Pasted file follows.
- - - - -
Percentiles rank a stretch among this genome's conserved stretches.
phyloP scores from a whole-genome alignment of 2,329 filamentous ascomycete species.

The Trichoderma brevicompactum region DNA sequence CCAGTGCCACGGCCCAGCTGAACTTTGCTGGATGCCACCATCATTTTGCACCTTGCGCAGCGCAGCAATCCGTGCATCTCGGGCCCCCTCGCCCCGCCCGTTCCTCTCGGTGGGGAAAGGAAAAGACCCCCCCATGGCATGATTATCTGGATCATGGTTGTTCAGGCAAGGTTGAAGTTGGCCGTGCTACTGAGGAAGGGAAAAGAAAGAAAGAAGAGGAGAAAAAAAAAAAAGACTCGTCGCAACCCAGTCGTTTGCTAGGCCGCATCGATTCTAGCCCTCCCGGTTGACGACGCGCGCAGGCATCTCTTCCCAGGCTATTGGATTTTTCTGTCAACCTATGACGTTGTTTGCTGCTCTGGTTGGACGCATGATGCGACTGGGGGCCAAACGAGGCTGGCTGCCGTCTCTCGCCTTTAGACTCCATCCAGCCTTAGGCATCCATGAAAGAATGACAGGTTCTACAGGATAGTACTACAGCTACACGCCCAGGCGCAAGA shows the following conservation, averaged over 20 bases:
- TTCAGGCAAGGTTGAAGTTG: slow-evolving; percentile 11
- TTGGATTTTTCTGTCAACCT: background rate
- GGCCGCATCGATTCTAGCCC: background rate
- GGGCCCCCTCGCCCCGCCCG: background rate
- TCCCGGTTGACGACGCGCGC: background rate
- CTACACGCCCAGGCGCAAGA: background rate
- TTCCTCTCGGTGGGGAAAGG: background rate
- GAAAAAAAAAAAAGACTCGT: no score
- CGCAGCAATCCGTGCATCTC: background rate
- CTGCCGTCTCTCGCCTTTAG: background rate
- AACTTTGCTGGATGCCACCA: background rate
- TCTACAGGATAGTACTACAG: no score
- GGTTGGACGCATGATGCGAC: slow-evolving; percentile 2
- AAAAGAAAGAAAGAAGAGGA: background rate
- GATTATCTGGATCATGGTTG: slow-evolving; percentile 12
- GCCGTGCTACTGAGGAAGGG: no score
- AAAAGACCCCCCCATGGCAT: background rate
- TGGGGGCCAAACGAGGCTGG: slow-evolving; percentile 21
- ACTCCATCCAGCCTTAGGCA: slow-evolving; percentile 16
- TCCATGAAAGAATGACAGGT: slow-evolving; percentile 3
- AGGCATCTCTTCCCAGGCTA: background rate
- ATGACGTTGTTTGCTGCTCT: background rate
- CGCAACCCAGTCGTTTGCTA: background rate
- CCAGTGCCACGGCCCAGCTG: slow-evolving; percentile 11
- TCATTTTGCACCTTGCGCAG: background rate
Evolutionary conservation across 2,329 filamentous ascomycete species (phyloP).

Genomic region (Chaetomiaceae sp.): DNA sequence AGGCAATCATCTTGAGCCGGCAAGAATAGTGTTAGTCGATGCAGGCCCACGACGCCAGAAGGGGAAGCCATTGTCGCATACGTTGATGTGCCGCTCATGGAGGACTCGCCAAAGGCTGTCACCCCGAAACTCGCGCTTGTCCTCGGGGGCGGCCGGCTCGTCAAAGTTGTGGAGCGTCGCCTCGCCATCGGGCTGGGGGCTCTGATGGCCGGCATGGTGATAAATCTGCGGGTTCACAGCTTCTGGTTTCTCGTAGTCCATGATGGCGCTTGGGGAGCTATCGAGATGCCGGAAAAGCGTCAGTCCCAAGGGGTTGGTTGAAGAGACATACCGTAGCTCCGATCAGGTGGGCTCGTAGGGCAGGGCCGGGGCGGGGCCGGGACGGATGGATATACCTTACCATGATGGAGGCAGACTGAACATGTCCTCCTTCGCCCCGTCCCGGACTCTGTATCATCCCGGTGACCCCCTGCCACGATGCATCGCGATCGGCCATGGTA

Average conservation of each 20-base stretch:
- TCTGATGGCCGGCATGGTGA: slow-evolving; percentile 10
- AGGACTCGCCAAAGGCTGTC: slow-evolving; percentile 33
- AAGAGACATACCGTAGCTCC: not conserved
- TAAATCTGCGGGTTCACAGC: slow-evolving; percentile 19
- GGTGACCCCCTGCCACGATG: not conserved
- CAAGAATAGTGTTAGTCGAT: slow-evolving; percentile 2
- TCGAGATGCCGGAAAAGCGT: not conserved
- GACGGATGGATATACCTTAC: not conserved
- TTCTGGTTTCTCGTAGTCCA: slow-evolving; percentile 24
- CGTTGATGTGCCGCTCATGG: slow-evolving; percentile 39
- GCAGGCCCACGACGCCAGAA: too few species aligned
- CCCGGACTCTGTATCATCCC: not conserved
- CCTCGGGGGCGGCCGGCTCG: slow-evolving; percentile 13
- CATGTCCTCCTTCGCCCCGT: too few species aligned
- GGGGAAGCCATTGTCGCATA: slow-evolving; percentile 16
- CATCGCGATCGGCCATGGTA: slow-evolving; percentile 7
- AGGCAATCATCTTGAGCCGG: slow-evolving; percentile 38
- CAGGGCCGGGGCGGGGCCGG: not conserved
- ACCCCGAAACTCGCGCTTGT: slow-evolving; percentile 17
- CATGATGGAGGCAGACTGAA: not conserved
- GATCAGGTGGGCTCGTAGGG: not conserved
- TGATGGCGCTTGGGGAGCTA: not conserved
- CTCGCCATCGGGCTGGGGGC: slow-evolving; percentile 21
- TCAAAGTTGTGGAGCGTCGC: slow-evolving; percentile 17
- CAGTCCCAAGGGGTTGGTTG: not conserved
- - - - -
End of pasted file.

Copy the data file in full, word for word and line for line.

Percentiles rank a stretch among this genome's conserved stretches.
phyloP scores from a whole-genome alignment of 2,329 filamentous ascomycete species.

The Trichoderma brevicompactum region DNA sequence CCAGTGCCACGGCCCAGCTGAACTTTGCTGGATGCCACCATCATTTTGCACCTTGCGCAGCGCAGCAATCCGTGCATCTCGGGCCCCCTCGCCCCGCCCGTTCCTCTCGGTGGGGAAAGGAAAAGACCCCCCCATGGCATGATTATCTGGATCATGGTTGTTCAGGCAAGGTTGAAGTTGGCCGTGCTACTGAGGAAGGGAAAAGAAAGAAAGAAGAGGAGAAAAAAAAAAAAGACTCGTCGCAACCCAGTCGTTTGCTAGGCCGCATCGATTCTAGCCCTCCCGGTTGACGACGCGCGCAGGCATCTCTTCCCAGGCTATTGGATTTTTCTGTCAACCTATGACGTTGTTTGCTGCTCTGGTTGGACGCATGATGCGACTGGGGGCCAAACGAGGCTGGCTGCCGTCTCTCGCCTTTAGACTCCATCCAGCCTTAGGCATCCATGAAAGAATGACAGGTTCTACAGGATAGTACTACAGCTACACGCCCAGGCGCAAGA shows the following conservation, averaged over 20 bases:
- TTCAGGCAAGGTTGAAGTTG: slow-evolving; percentile 11
- TTGGATTTTTCTGTCAACCT: background rate
- GGCCGCATCGATTCTAGCCC: background rate
- GGGCCCCCTCGCCCCGCCCG: background rate
- TCCCGGTTGACGACGCGCGC: background rate
- CTACACGCCCAGGCGCAAGA: background rate
- TTCCTCTCGGTGGGGAAAGG: background rate
- GAAAAAAAAAAAAGACTCGT: no score
- CGCAGCAATCCGTGCATCTC: background rate
- CTGCCGTCTCTCGCCTTTAG: background rate
- AACTTTGCTGGATGCCACCA: background rate
- TCTACAGGATAGTACTACAG: no score
- GGTTGGACGCATGATGCGAC: slow-evolving; percentile 2
- AAAAGAAAGAAAGAAGAGGA: background rate
- GATTATCTGGATCATGGTTG: slow-evolving; percentile 12
- GCCGTGCTACTGAGGAAGGG: no score
- AAAAGACCCCCCCATGGCAT: background rate
- TGGGGGCCAAACGAGGCTGG: slow-evolving; percentile 21
- ACTCCATCCAGCCTTAGGCA: slow-evolving; percentile 16
- TCCATGAAAGAATGACAGGT: slow-evolving; percentile 3
- AGGCATCTCTTCCCAGGCTA: background rate
- ATGACGTTGTTTGCTGCTCT: background rate
- CGCAACCCAGTCGTTTGCTA: background rate
- CCAGTGCCACGGCCCAGCTG: slow-evolving; percentile 11
- TCATTTTGCACCTTGCGCAG: background rate
Evolutionary conservation across 2,329 filamentous ascomycete species (phyloP).

Genomic region (Chaetomiaceae sp.): DNA sequence AGGCAATCATCTTGAGCCGGCAAGAATAGTGTTAGTCGATGCAGGCCCACGACGCCAGAAGGGGAAGCCATTGTCGCATACGTTGATGTGCCGCTCATGGAGGACTCGCCAAAGGCTGTCACCCCGAAACTCGCGCTTGTCCTCGGGGGCGGCCGGCTCGTCAAAGTTGTGGAGCGTCGCCTCGCCATCGGGCTGGGGGCTCTGATGGCCGGCATGGTGATAAATCTGCGGGTTCACAGCTTCTGGTTTCTCGTAGTCCATGATGGCGCTTGGGGAGCTATCGAGATGCCGGAAAAGCGTCAGTCCCAAGGGGTTGGTTGAAGAGACATACCGTAGCTCCGATCAGGTGGGCTCGTAGGGCAGGGCCGGGGCGGGGCCGGGACGGATGGATATACCTTACCATGATGGAGGCAGACTGAACATGTCCTCCTTCGCCCCGTCCCGGACTCTGTATCATCCCGGTGACCCCCTGCCACGATGCATCGCGATCGGCCATGGTA

Average conservation of each 20-base stretch:
- TCTGATGGCCGGCATGGTGA: slow-evolving; percentile 10
- AGGACTCGCCAAAGGCTGTC: slow-evolving; percentile 33
- AAGAGACATACCGTAGCTCC: not conserved
- TAAATCTGCGGGTTCACAGC: slow-evolving; percentile 19
- GGTGACCCCCTGCCACGATG: not conserved
- CAAGAATAGTGTTAGTCGAT: slow-evolving; percentile 2
- TCGAGATGCCGGAAAAGCGT: not conserved
- GACGGATGGATATACCTTAC: not conserved
- TTCTGGTTTCTCGTAGTCCA: slow-evolving; percentile 24
- CGTTGATGTGCCGCTCATGG: slow-evolving; percentile 39
- GCAGGCCCACGACGCCAGAA: too few species aligned
- CCCGGACTCTGTATCATCCC: not conserved
- CCTCGGGGGCGGCCGGCTCG: slow-evolving; percentile 13
- CATGTCCTCCTTCGCCCCGT: too few species aligned
- GGGGAAGCCATTGTCGCATA: slow-evolving; percentile 16
- CATCGCGATCGGCCATGGTA: slow-evolving; percentile 7
- AGGCAATCATCTTGAGCCGG: slow-evolving; percentile 38
- CAGGGCCGGGGCGGGGCCGG: not conserved
- ACCCCGAAACTCGCGCTTGT: slow-evolving; percentile 17
- CATGATGGAGGCAGACTGAA: not conserved
- GATCAGGTGGGCTCGTAGGG: not conserved
- TGATGGCGCTTGGGGAGCTA: not conserved
- CTCGCCATCGGGCTGGGGGC: slow-evolving; percentile 21
- TCAAAGTTGTGGAGCGTCGC: slow-evolving; percentile 17
- CAGTCCCAAGGGGTTGGTTG: not conserved